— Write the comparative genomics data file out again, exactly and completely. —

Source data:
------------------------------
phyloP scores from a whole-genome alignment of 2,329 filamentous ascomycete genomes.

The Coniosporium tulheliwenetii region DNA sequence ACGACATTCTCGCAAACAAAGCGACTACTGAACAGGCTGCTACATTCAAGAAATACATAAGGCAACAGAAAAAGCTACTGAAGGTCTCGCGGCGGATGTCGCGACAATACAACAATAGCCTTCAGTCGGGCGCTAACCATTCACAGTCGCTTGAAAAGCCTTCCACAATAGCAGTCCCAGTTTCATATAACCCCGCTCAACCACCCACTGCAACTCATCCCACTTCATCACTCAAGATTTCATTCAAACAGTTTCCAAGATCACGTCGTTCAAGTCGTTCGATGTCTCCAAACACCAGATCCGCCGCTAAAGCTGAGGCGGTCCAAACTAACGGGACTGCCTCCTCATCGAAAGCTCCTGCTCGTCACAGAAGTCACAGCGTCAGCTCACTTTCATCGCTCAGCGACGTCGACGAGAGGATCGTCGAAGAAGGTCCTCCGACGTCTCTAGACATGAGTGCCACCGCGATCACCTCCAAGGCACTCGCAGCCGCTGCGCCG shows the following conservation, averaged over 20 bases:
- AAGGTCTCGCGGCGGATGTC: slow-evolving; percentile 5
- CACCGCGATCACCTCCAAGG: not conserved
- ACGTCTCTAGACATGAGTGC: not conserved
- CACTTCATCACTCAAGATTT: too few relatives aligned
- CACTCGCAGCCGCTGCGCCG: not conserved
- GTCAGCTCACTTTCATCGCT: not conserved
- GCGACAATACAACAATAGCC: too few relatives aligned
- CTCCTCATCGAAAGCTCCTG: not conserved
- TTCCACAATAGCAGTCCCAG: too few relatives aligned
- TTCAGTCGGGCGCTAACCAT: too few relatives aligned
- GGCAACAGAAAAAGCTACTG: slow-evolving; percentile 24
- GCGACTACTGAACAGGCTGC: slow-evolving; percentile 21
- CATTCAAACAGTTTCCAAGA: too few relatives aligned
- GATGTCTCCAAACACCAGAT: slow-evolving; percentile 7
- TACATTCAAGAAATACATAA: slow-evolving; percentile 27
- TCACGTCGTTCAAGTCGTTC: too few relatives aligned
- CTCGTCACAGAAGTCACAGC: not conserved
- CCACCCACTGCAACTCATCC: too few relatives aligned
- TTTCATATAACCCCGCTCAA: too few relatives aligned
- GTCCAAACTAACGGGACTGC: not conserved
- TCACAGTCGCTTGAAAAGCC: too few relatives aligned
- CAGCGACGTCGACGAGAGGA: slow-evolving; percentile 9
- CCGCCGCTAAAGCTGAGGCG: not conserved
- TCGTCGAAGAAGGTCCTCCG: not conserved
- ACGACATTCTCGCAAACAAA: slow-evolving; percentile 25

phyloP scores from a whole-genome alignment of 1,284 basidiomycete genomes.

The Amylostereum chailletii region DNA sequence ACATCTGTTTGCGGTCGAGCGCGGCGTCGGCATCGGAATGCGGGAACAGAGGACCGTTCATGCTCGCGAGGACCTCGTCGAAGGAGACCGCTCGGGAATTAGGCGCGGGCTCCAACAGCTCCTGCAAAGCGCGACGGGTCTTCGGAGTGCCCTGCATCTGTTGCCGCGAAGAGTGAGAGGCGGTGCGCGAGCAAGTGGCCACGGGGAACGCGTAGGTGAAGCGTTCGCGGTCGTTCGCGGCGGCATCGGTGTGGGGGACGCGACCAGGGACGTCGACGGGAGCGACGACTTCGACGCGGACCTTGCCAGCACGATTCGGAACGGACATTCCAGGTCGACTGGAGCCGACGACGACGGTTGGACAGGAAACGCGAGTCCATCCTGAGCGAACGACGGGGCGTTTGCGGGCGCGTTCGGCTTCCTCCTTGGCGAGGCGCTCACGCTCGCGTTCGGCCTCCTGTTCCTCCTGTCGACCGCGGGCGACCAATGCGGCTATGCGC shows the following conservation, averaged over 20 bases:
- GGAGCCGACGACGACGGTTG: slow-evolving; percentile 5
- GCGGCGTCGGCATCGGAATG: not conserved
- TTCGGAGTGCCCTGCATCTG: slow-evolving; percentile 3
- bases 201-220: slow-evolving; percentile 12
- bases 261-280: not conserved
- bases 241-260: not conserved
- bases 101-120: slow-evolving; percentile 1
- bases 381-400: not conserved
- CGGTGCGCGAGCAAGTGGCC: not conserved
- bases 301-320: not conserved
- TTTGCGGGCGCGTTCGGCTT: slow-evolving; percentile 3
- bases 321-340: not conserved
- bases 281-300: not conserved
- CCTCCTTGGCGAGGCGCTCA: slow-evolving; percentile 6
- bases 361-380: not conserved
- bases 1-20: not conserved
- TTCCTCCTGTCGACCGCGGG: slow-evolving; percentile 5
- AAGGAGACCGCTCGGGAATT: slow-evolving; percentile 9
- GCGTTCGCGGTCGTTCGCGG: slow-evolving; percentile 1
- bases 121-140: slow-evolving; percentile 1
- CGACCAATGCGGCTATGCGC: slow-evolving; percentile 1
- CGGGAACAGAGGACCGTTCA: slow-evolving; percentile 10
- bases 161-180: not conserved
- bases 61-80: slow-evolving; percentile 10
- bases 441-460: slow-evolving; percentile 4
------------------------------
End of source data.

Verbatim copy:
phyloP scores from a whole-genome alignment of 2,329 filamentous ascomycete genomes.

The Coniosporium tulheliwenetii region DNA sequence ACGACATTCTCGCAAACAAAGCGACTACTGAACAGGCTGCTACATTCAAGAAATACATAAGGCAACAGAAAAAGCTACTGAAGGTCTCGCGGCGGATGTCGCGACAATACAACAATAGCCTTCAGTCGGGCGCTAACCATTCACAGTCGCTTGAAAAGCCTTCCACAATAGCAGTCCCAGTTTCATATAACCCCGCTCAACCACCCACTGCAACTCATCCCACTTCATCACTCAAGATTTCATTCAAACAGTTTCCAAGATCACGTCGTTCAAGTCGTTCGATGTCTCCAAACACCAGATCCGCCGCTAAAGCTGAGGCGGTCCAAACTAACGGGACTGCCTCCTCATCGAAAGCTCCTGCTCGTCACAGAAGTCACAGCGTCAGCTCACTTTCATCGCTCAGCGACGTCGACGAGAGGATCGTCGAAGAAGGTCCTCCGACGTCTCTAGACATGAGTGCCACCGCGATCACCTCCAAGGCACTCGCAGCCGCTGCGCCG shows the following conservation, averaged over 20 bases:
- AAGGTCTCGCGGCGGATGTC: slow-evolving; percentile 5
- CACCGCGATCACCTCCAAGG: not conserved
- ACGTCTCTAGACATGAGTGC: not conserved
- CACTTCATCACTCAAGATTT: too few relatives aligned
- CACTCGCAGCCGCTGCGCCG: not conserved
- GTCAGCTCACTTTCATCGCT: not conserved
- GCGACAATACAACAATAGCC: too few relatives aligned
- CTCCTCATCGAAAGCTCCTG: not conserved
- TTCCACAATAGCAGTCCCAG: too few relatives aligned
- TTCAGTCGGGCGCTAACCAT: too few relatives aligned
- GGCAACAGAAAAAGCTACTG: slow-evolving; percentile 24
- GCGACTACTGAACAGGCTGC: slow-evolving; percentile 21
- CATTCAAACAGTTTCCAAGA: too few relatives aligned
- GATGTCTCCAAACACCAGAT: slow-evolving; percentile 7
- TACATTCAAGAAATACATAA: slow-evolving; percentile 27
- TCACGTCGTTCAAGTCGTTC: too few relatives aligned
- CTCGTCACAGAAGTCACAGC: not conserved
- CCACCCACTGCAACTCATCC: too few relatives aligned
- TTTCATATAACCCCGCTCAA: too few relatives aligned
- GTCCAAACTAACGGGACTGC: not conserved
- TCACAGTCGCTTGAAAAGCC: too few relatives aligned
- CAGCGACGTCGACGAGAGGA: slow-evolving; percentile 9
- CCGCCGCTAAAGCTGAGGCG: not conserved
- TCGTCGAAGAAGGTCCTCCG: not conserved
- ACGACATTCTCGCAAACAAA: slow-evolving; percentile 25

phyloP scores from a whole-genome alignment of 1,284 basidiomycete genomes.

The Amylostereum chailletii region DNA sequence ACATCTGTTTGCGGTCGAGCGCGGCGTCGGCATCGGAATGCGGGAACAGAGGACCGTTCATGCTCGCGAGGACCTCGTCGAAGGAGACCGCTCGGGAATTAGGCGCGGGCTCCAACAGCTCCTGCAAAGCGCGACGGGTCTTCGGAGTGCCCTGCATCTGTTGCCGCGAAGAGTGAGAGGCGGTGCGCGAGCAAGTGGCCACGGGGAACGCGTAGGTGAAGCGTTCGCGGTCGTTCGCGGCGGCATCGGTGTGGGGGACGCGACCAGGGACGTCGACGGGAGCGACGACTTCGACGCGGACCTTGCCAGCACGATTCGGAACGGACATTCCAGGTCGACTGGAGCCGACGACGACGGTTGGACAGGAAACGCGAGTCCATCCTGAGCGAACGACGGGGCGTTTGCGGGCGCGTTCGGCTTCCTCCTTGGCGAGGCGCTCACGCTCGCGTTCGGCCTCCTGTTCCTCCTGTCGACCGCGGGCGACCAATGCGGCTATGCGC shows the following conservation, averaged over 20 bases:
- GGAGCCGACGACGACGGTTG: slow-evolving; percentile 5
- GCGGCGTCGGCATCGGAATG: not conserved
- TTCGGAGTGCCCTGCATCTG: slow-evolving; percentile 3
- bases 201-220: slow-evolving; percentile 12
- bases 261-280: not conserved
- bases 241-260: not conserved
- bases 101-120: slow-evolving; percentile 1
- bases 381-400: not conserved
- CGGTGCGCGAGCAAGTGGCC: not conserved
- bases 301-320: not conserved
- TTTGCGGGCGCGTTCGGCTT: slow-evolving; percentile 3
- bases 321-340: not conserved
- bases 281-300: not conserved
- CCTCCTTGGCGAGGCGCTCA: slow-evolving; percentile 6
- bases 361-380: not conserved
- bases 1-20: not conserved
- TTCCTCCTGTCGACCGCGGG: slow-evolving; percentile 5
- AAGGAGACCGCTCGGGAATT: slow-evolving; percentile 9
- GCGTTCGCGGTCGTTCGCGG: slow-evolving; percentile 1
- bases 121-140: slow-evolving; percentile 1
- CGACCAATGCGGCTATGCGC: slow-evolving; percentile 1
- CGGGAACAGAGGACCGTTCA: slow-evolving; percentile 10
- bases 161-180: not conserved
- bases 61-80: slow-evolving; percentile 10
- bases 441-460: slow-evolving; percentile 4